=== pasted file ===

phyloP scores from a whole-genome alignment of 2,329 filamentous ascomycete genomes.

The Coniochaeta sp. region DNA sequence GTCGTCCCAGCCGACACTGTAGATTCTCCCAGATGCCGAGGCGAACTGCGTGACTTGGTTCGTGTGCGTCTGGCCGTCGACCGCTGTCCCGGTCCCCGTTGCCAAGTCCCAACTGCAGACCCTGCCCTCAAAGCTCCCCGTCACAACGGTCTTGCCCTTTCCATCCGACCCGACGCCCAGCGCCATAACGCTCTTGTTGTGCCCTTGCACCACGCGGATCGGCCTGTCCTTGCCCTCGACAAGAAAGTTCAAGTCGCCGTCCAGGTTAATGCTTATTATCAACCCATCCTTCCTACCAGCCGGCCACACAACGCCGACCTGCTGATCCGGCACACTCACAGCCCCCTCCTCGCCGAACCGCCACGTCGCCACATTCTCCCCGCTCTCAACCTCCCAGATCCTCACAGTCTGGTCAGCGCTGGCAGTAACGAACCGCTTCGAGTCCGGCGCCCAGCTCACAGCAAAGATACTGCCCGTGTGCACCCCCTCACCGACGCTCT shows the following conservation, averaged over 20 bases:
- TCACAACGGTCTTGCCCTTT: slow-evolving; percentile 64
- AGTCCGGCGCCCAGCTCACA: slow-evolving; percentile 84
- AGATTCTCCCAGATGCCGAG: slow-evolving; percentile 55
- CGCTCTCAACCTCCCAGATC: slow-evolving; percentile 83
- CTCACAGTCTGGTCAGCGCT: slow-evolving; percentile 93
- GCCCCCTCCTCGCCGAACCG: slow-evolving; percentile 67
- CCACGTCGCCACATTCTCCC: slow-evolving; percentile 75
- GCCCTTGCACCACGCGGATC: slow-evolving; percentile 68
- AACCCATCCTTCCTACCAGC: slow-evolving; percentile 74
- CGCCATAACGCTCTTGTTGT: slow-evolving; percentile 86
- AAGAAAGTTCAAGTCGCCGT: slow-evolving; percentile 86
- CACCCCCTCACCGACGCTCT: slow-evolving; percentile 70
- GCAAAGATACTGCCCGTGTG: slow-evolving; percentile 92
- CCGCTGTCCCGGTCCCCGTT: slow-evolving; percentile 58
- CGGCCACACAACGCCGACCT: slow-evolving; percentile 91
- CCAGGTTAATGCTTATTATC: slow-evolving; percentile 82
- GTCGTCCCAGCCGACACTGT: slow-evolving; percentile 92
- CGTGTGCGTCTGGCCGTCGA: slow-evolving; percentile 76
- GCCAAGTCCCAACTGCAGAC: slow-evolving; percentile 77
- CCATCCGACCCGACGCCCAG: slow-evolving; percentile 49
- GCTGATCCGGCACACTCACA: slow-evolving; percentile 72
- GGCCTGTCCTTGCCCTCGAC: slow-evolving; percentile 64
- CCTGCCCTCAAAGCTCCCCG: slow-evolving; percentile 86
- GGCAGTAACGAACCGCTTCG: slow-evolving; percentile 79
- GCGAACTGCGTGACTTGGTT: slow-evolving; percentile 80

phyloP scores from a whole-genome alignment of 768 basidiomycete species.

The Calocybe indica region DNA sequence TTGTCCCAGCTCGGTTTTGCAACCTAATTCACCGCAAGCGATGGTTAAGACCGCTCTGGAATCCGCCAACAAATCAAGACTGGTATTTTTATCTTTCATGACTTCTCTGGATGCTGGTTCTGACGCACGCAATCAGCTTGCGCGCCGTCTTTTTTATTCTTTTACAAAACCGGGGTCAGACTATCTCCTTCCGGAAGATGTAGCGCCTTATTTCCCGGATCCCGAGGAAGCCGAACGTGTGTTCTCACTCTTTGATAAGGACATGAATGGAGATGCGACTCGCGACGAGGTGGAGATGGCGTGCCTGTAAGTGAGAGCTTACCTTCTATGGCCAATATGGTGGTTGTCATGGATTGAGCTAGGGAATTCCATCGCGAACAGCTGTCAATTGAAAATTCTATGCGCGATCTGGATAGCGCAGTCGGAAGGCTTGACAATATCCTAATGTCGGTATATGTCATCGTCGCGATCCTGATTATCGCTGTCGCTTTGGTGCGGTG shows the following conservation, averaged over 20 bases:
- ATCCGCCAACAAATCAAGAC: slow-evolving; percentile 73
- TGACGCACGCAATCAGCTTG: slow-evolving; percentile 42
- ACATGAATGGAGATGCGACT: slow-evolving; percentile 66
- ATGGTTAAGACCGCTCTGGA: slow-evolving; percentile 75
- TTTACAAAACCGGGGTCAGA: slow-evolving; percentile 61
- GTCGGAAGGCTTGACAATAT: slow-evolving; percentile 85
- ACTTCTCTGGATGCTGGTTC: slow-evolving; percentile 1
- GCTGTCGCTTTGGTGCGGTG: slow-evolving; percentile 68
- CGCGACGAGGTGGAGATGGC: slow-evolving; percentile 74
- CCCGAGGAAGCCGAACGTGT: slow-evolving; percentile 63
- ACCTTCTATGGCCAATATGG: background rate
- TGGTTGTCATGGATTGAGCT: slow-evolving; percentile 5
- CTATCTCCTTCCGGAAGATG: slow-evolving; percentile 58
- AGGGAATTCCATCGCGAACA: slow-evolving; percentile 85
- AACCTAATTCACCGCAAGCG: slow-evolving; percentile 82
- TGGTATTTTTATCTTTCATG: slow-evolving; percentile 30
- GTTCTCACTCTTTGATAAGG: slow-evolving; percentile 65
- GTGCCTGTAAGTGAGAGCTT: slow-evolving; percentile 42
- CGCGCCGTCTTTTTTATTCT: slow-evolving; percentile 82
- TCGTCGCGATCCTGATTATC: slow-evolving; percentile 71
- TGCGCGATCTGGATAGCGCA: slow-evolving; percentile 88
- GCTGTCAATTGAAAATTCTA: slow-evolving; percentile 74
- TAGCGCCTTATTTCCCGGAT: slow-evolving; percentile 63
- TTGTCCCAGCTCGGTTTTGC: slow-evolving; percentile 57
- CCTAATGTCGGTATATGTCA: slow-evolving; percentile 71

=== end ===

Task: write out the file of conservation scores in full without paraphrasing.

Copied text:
phyloP scores from a whole-genome alignment of 2,329 filamentous ascomycete genomes.

The Coniochaeta sp. region DNA sequence GTCGTCCCAGCCGACACTGTAGATTCTCCCAGATGCCGAGGCGAACTGCGTGACTTGGTTCGTGTGCGTCTGGCCGTCGACCGCTGTCCCGGTCCCCGTTGCCAAGTCCCAACTGCAGACCCTGCCCTCAAAGCTCCCCGTCACAACGGTCTTGCCCTTTCCATCCGACCCGACGCCCAGCGCCATAACGCTCTTGTTGTGCCCTTGCACCACGCGGATCGGCCTGTCCTTGCCCTCGACAAGAAAGTTCAAGTCGCCGTCCAGGTTAATGCTTATTATCAACCCATCCTTCCTACCAGCCGGCCACACAACGCCGACCTGCTGATCCGGCACACTCACAGCCCCCTCCTCGCCGAACCGCCACGTCGCCACATTCTCCCCGCTCTCAACCTCCCAGATCCTCACAGTCTGGTCAGCGCTGGCAGTAACGAACCGCTTCGAGTCCGGCGCCCAGCTCACAGCAAAGATACTGCCCGTGTGCACCCCCTCACCGACGCTCT shows the following conservation, averaged over 20 bases:
- TCACAACGGTCTTGCCCTTT: slow-evolving; percentile 64
- AGTCCGGCGCCCAGCTCACA: slow-evolving; percentile 84
- AGATTCTCCCAGATGCCGAG: slow-evolving; percentile 55
- CGCTCTCAACCTCCCAGATC: slow-evolving; percentile 83
- CTCACAGTCTGGTCAGCGCT: slow-evolving; percentile 93
- GCCCCCTCCTCGCCGAACCG: slow-evolving; percentile 67
- CCACGTCGCCACATTCTCCC: slow-evolving; percentile 75
- GCCCTTGCACCACGCGGATC: slow-evolving; percentile 68
- AACCCATCCTTCCTACCAGC: slow-evolving; percentile 74
- CGCCATAACGCTCTTGTTGT: slow-evolving; percentile 86
- AAGAAAGTTCAAGTCGCCGT: slow-evolving; percentile 86
- CACCCCCTCACCGACGCTCT: slow-evolving; percentile 70
- GCAAAGATACTGCCCGTGTG: slow-evolving; percentile 92
- CCGCTGTCCCGGTCCCCGTT: slow-evolving; percentile 58
- CGGCCACACAACGCCGACCT: slow-evolving; percentile 91
- CCAGGTTAATGCTTATTATC: slow-evolving; percentile 82
- GTCGTCCCAGCCGACACTGT: slow-evolving; percentile 92
- CGTGTGCGTCTGGCCGTCGA: slow-evolving; percentile 76
- GCCAAGTCCCAACTGCAGAC: slow-evolving; percentile 77
- CCATCCGACCCGACGCCCAG: slow-evolving; percentile 49
- GCTGATCCGGCACACTCACA: slow-evolving; percentile 72
- GGCCTGTCCTTGCCCTCGAC: slow-evolving; percentile 64
- CCTGCCCTCAAAGCTCCCCG: slow-evolving; percentile 86
- GGCAGTAACGAACCGCTTCG: slow-evolving; percentile 79
- GCGAACTGCGTGACTTGGTT: slow-evolving; percentile 80

phyloP scores from a whole-genome alignment of 768 basidiomycete species.

The Calocybe indica region DNA sequence TTGTCCCAGCTCGGTTTTGCAACCTAATTCACCGCAAGCGATGGTTAAGACCGCTCTGGAATCCGCCAACAAATCAAGACTGGTATTTTTATCTTTCATGACTTCTCTGGATGCTGGTTCTGACGCACGCAATCAGCTTGCGCGCCGTCTTTTTTATTCTTTTACAAAACCGGGGTCAGACTATCTCCTTCCGGAAGATGTAGCGCCTTATTTCCCGGATCCCGAGGAAGCCGAACGTGTGTTCTCACTCTTTGATAAGGACATGAATGGAGATGCGACTCGCGACGAGGTGGAGATGGCGTGCCTGTAAGTGAGAGCTTACCTTCTATGGCCAATATGGTGGTTGTCATGGATTGAGCTAGGGAATTCCATCGCGAACAGCTGTCAATTGAAAATTCTATGCGCGATCTGGATAGCGCAGTCGGAAGGCTTGACAATATCCTAATGTCGGTATATGTCATCGTCGCGATCCTGATTATCGCTGTCGCTTTGGTGCGGTG shows the following conservation, averaged over 20 bases:
- ATCCGCCAACAAATCAAGAC: slow-evolving; percentile 73
- TGACGCACGCAATCAGCTTG: slow-evolving; percentile 42
- ACATGAATGGAGATGCGACT: slow-evolving; percentile 66
- ATGGTTAAGACCGCTCTGGA: slow-evolving; percentile 75
- TTTACAAAACCGGGGTCAGA: slow-evolving; percentile 61
- GTCGGAAGGCTTGACAATAT: slow-evolving; percentile 85
- ACTTCTCTGGATGCTGGTTC: slow-evolving; percentile 1
- GCTGTCGCTTTGGTGCGGTG: slow-evolving; percentile 68
- CGCGACGAGGTGGAGATGGC: slow-evolving; percentile 74
- CCCGAGGAAGCCGAACGTGT: slow-evolving; percentile 63
- ACCTTCTATGGCCAATATGG: background rate
- TGGTTGTCATGGATTGAGCT: slow-evolving; percentile 5
- CTATCTCCTTCCGGAAGATG: slow-evolving; percentile 58
- AGGGAATTCCATCGCGAACA: slow-evolving; percentile 85
- AACCTAATTCACCGCAAGCG: slow-evolving; percentile 82
- TGGTATTTTTATCTTTCATG: slow-evolving; percentile 30
- GTTCTCACTCTTTGATAAGG: slow-evolving; percentile 65
- GTGCCTGTAAGTGAGAGCTT: slow-evolving; percentile 42
- CGCGCCGTCTTTTTTATTCT: slow-evolving; percentile 82
- TCGTCGCGATCCTGATTATC: slow-evolving; percentile 71
- TGCGCGATCTGGATAGCGCA: slow-evolving; percentile 88
- GCTGTCAATTGAAAATTCTA: slow-evolving; percentile 74
- TAGCGCCTTATTTCCCGGAT: slow-evolving; percentile 63
- TTGTCCCAGCTCGGTTTTGC: slow-evolving; percentile 57
- CCTAATGTCGGTATATGTCA: slow-evolving; percentile 71